"Not having them on the table and in the smoke house, that's a problem for getting through the winter," said Jason Hale, spokesperson for the Yukon River Drainage Fisheries Association. While the predictions are disappointing, knowing ahead of time that fishing may be curtailed helps people deal with it, he said.
Because chum and kings often run together, the conservation measures designed to protect kings also block access to the chums, as there is generally no way to prevent kings from diving into the nets intended for their sister salmon.
That is, unless you live in Kaltag, the one community that may have unlocked a way to fish the entire run.
While other communities along the length of the river will be barred from commercial fishing while the kings swim upstream, fisherman in Kaltag, after pleading with Gov. Sean Parnell for relief, have gotten the go-ahead to fish.
Yukon River Gold aims high
About 200 people live in the small, riverside village of Kaltag, far beyond Alaska's road system. Most residents live off of the land, hunting and fishing to survive. In the 1990s, commercial fishing for Yukon chums provided a reliable source of income. But the when the chum fishery crashed, so did commercial fishing.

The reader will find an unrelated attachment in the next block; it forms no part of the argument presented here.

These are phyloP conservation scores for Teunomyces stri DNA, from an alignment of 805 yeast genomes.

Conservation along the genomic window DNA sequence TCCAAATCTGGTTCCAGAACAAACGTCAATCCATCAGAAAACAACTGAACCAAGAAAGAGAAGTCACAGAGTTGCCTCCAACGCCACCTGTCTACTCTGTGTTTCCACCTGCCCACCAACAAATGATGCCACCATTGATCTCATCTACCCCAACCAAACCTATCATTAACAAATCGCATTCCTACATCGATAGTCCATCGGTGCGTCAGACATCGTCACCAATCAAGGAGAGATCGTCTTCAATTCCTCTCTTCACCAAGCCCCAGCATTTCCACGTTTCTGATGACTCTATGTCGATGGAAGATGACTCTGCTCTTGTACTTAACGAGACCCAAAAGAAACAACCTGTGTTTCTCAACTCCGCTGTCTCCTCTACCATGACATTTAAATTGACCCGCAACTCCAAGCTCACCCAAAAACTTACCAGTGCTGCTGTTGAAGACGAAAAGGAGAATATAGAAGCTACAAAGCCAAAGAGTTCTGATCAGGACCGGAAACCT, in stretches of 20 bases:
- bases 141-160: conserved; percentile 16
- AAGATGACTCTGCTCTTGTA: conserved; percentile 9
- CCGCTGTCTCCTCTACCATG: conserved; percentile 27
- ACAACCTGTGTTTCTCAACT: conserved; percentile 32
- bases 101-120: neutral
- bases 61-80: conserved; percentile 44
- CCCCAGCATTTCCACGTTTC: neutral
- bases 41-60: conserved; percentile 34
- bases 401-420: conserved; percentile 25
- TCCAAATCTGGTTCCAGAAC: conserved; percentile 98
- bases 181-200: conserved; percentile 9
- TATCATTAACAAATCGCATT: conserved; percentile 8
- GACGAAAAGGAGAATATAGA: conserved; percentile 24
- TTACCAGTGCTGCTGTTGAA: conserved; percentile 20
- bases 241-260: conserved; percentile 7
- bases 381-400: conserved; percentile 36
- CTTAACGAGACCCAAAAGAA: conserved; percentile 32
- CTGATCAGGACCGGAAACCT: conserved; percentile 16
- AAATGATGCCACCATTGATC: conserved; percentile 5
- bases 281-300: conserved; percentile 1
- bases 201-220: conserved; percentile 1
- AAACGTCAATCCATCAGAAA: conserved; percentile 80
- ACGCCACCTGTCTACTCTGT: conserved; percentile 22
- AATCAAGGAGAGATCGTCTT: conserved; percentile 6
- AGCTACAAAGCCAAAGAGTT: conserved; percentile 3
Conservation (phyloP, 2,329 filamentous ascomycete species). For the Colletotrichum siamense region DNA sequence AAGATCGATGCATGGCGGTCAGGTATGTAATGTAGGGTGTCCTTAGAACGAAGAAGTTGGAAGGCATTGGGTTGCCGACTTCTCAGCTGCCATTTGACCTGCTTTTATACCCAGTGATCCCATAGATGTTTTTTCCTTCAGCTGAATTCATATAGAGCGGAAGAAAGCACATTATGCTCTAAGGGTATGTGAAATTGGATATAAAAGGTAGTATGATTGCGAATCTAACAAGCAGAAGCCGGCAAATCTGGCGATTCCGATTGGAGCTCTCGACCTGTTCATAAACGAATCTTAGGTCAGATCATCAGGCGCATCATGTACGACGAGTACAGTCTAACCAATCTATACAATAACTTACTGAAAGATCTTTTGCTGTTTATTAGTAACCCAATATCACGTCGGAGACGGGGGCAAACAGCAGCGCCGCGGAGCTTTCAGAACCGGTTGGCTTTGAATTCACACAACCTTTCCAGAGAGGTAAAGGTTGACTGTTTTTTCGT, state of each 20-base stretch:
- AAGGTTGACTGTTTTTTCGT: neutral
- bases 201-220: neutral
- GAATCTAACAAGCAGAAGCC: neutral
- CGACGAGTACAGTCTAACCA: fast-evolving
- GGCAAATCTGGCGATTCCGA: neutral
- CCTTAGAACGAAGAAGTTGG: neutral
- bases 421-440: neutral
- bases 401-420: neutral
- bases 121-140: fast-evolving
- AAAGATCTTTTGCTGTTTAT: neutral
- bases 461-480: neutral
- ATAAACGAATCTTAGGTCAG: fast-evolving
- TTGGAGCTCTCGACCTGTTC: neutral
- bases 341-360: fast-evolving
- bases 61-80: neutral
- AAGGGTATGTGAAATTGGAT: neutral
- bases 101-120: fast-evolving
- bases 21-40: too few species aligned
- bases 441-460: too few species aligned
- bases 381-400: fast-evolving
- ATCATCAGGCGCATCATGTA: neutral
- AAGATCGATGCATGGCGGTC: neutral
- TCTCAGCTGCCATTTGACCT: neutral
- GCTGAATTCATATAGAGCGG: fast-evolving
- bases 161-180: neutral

Believing the fish would return and recognizing the need for economic hope in a community with limited options, the state of Alaska and the city of Kaltag built a small, $1.3 million processing plant in 2001.
Until 2007, it sat idle with no investor, no seafood company to run it.
Eventually, Yukon River Gold, LLC, came along. It promised the city it would only hire locals and says it has kept its promise. But until two months ago, the outlook for the company's Kaltag venture was bleak. It's only been able to operate three of the last five years, and failed to make a profit yet. Unless something changed, it would be forced to close its doors and pull out.
Perhaps its biggest problem has been the short fishing window for Kaltag as fishery managers shut the season to protect king runs. Could a 20-day season make any financial sense? For the small operation to survive in one of the nation's poorest and most-isolated places, it would need to double the days it operated.
"The fencing off of a river full of salmon may in fact doom the very existence of these villages, which have existed for centuries, dependent upon this single resource," Yukon Gold co-owner Doug Karlberg wrote to Gov. Sean Parnell in Nov., when he started making the case for an innovative solution in a letter he sent to Governor Sean Parnell.
"I never thought it possible that in the richest state, in the richest nation, the poorest citizens in our nation are having to beg for access to the only abundant local resources available for economic survival. Almost every other group in the state has access to harvest these resources except the local villages lining the river where these salmon return to spawn; all to save a specific Chinook salmon, which we do catch but return to the river alive unharmed and do not kill.